Gold Souls: rethinking the Chapel Hill band SOON’s amalgam of hard rock sound

by Angela Perez

I drove over to Chapel Hill last night to see one of my favorite Chapel Hill bands, SOON.  I wrote about them a few weeks ago (click here for that post) after seeing them for the first time at everyone’s favorite downtown Raleigh dive bar, Slim’s.  At that time, in my gin-clouded mind, I categorized the band as sorta folk metal, smooth and lush with breaks of booming cacophony.  A lot of that impression was further tempered by listening to the single they shared on their Facebook page.

But after seeing them play a show last night in the tight dark dank cocoon of The Cave, I’ve changed my mind.

A run-down of the players includes:

Mark Connor: guitars
Stuart McLamb: guitars, vocals
Thomas Simpson: drums
Rob Walsh: bass, vocals

These guys make their own signs and t-shirts.  The DIY work ethic is alive and well in Chapel Hill.  Who doesn't dig that?

These guys make their own signs and t-shirts. The DIY work ethic is alive and well in Chapel Hill. Who doesn’t dig that?

This particular show at the Cave felt less like a bar gig and more like sitting in on a practice session in Rob’s living room while everybody smokes a bowl, swills beer and works through a practice set.  It was chill and comfortable and you could tell that this bar is where these fellas hang their hats regularly.

As to the music, it’s still heavy and it’s hard.  But it ain’t quite metal like I thought it was.  It’s some kinda hard rock.  It’s complicated.

In a haphazard way, it channels the motley scrape and grind of those Sub Pop-label bands getting signed in the 80s and early 90s like Tad, Green River and Mudhoney – before the grunge moniker was finally plastered over a generation of bands and it all got a little bit cleaned up for church.  The motley-ness of the music jibes with the look of the band, because this is an unkempt bunch of handsome lads with no discernible adherence to a particular fashion or style.  These fellas rolled outta bed and put on whatever was sorta clean and showed up for work.  And that’s what I like about them – they aren’t trying to fit the part of some genre, they aren’t playing a heavy metal/hard rock part.  They’re just jamming hard and in a bizarre fashion that rubs like half used-up sandpaper on stained cheap silk.

The harmonies generated amongst this crew remind me of the very earliest days of Jane’s Addiction – a tin-like rough exoticness as Mark, Stuart, and Robert sing in unison, pounding their instruments, yelling in restlessness, with Rob adding a Lemmy-like growl that reminds you that this is an amalgamation of a lot of shit.  Despite all of these comparisons I am making, SOON is something uniquely its own, nothing feels derivative.  But you can indeed feel the pedigree in it all.

The drummer pounds, pounds, pounds the shit out of his drums.  You watch with bated breath, waiting for his sticks to break in half, or at least fly out of his hands and impale some cute bouncing pixie girl through her pretty blue eye (these days, soft little pixie girls ironically wearing cut-off Misfits t-shirts and sporting fringed bohemian bags are just as common at hard rock/metal shows as hard-smokin’, heavy black eye-liner, fuck-you-up-with-her-jack-boot biker chicks.  When these pixie chicks start doing shitty cocaine off the backs of toilets while listening to Kyuss, I MIGHT start taking them seriously).

Along with the pre-grunge grunginess of the music, I distinctly got the lazy, dark dissonance of some of Pavement’s most grinding songs (oh wait, all of Pavement’s songs were grinding – grinding indie rock into a wet pulp and refashioning it into something caustically catchy, but only to misanthropes).  This is all to say, there’s a similar indie rock vein running through SOON.  Stuart McLamb can do the metal yowls but they are kept in check by a Stephen Malkmus-like arrogance peppered with self-loathing that somehow inflects his vocals.   I dig it.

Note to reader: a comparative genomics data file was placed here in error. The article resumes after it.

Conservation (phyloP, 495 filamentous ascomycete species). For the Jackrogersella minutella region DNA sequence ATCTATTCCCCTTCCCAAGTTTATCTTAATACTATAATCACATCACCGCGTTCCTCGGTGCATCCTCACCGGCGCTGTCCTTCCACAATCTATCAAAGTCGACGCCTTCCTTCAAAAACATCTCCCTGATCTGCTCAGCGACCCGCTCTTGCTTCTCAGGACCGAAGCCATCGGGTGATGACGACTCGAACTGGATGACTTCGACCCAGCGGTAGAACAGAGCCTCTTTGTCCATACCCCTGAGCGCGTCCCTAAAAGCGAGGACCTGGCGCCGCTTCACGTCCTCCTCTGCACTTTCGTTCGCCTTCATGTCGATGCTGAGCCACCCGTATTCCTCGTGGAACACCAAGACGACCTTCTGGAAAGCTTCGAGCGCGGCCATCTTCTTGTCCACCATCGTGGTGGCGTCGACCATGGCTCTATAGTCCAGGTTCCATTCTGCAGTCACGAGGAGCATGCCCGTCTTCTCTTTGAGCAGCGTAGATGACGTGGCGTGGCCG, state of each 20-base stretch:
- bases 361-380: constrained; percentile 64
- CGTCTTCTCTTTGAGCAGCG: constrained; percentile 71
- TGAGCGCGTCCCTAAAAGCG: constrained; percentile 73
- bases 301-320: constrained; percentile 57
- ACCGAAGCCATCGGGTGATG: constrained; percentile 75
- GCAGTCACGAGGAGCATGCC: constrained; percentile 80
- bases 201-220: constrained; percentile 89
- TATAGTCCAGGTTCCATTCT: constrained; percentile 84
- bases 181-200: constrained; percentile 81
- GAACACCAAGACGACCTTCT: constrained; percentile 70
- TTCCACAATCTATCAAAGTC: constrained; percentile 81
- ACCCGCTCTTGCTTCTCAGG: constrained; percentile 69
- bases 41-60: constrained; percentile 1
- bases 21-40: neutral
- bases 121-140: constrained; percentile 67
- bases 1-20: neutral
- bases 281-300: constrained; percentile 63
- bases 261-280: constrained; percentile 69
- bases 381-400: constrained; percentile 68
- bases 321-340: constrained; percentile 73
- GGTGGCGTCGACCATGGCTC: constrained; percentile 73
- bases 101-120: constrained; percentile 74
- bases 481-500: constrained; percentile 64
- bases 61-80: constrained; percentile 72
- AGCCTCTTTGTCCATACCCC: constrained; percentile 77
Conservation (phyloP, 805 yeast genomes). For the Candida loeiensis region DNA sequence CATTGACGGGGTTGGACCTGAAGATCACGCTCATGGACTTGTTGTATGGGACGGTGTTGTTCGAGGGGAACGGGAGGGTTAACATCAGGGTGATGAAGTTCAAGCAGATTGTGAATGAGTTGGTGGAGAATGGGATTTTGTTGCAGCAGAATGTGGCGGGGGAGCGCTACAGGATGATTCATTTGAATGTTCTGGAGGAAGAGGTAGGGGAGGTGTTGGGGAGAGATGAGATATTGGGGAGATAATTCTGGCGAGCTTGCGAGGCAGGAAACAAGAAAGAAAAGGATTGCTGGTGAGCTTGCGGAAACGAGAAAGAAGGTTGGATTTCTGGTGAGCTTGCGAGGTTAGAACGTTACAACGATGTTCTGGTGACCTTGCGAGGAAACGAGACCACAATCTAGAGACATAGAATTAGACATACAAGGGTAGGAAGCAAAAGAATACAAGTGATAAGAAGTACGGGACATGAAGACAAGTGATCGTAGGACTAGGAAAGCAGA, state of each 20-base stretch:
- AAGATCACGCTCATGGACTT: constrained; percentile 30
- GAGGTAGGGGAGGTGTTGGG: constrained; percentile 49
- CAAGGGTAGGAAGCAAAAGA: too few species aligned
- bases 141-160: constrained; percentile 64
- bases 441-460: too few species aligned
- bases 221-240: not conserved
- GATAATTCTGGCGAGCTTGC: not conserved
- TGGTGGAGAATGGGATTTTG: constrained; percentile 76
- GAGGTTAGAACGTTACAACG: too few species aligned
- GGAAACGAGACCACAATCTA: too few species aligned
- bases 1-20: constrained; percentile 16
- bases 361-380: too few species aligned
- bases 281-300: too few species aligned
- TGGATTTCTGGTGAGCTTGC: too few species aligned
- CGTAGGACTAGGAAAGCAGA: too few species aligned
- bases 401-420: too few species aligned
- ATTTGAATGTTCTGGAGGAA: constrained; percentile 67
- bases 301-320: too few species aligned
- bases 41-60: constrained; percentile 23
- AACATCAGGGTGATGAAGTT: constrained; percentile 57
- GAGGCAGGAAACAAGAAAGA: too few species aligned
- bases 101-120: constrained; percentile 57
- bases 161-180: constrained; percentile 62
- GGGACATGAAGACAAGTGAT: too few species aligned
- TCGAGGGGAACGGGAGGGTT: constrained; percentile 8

And then there are the flashes of this century’s Oregon-brand of atmospheric, washy folksy metal like Yob and Agalloch.  Like those guys, SOON’s music is powerful in its metal reverie but all that other grungy, indy stuff never lets the music realize itself as particularly metal.   And I like that.  For me, as a fan of the earliest Sub Pop stuff, a major fan of Pavement, and a budding fan of Oregon-style atmospheric hard stuff, these guys hit all of my hot buttons.  This band is like that guy who you didn’t expect to fall for because he doesn’t fit in any of the categories on your wish list and he doesn’t look like you’d planned for your new lover to look, but somehow, despite upsetting all of your expectations as to what turns you on, this guy does it for you in a way no one else does.  So you date him and you’re happy.   That’s SOON for me.

I don’t know what the term is for the music that SOON is playing or what it ought to be – but I ain’t seen anything around like it and I look forward to our relationship.  I hope we never break up.  But I never do stay in relationships for very long.  And it’s never me, it’s always them.

P.S. You might wonder, after reading my first article about the band, how can I find so many varying elements – that reflection compared to this one doesn’t read exactly the same.  But that’s the wonder of this band – they surprise me each time.  It’s never quite the same.  Possibly depending on how high one or all of them are, but who cares?  That kind of wondering inflicts a need, a jarring desire.  Oh yeah.

Stuart McLamb can do the metal yowls but they are kept in check by a Stephen Malkmus-like arrogance peppered with self-loathing that somehow inflects his vocals.

Stuart McLamb can do the metal yowls but they are kept in check by a Stephen Malkmus-like arrogance peppered with self-loathing that somehow inflects his vocals.

 

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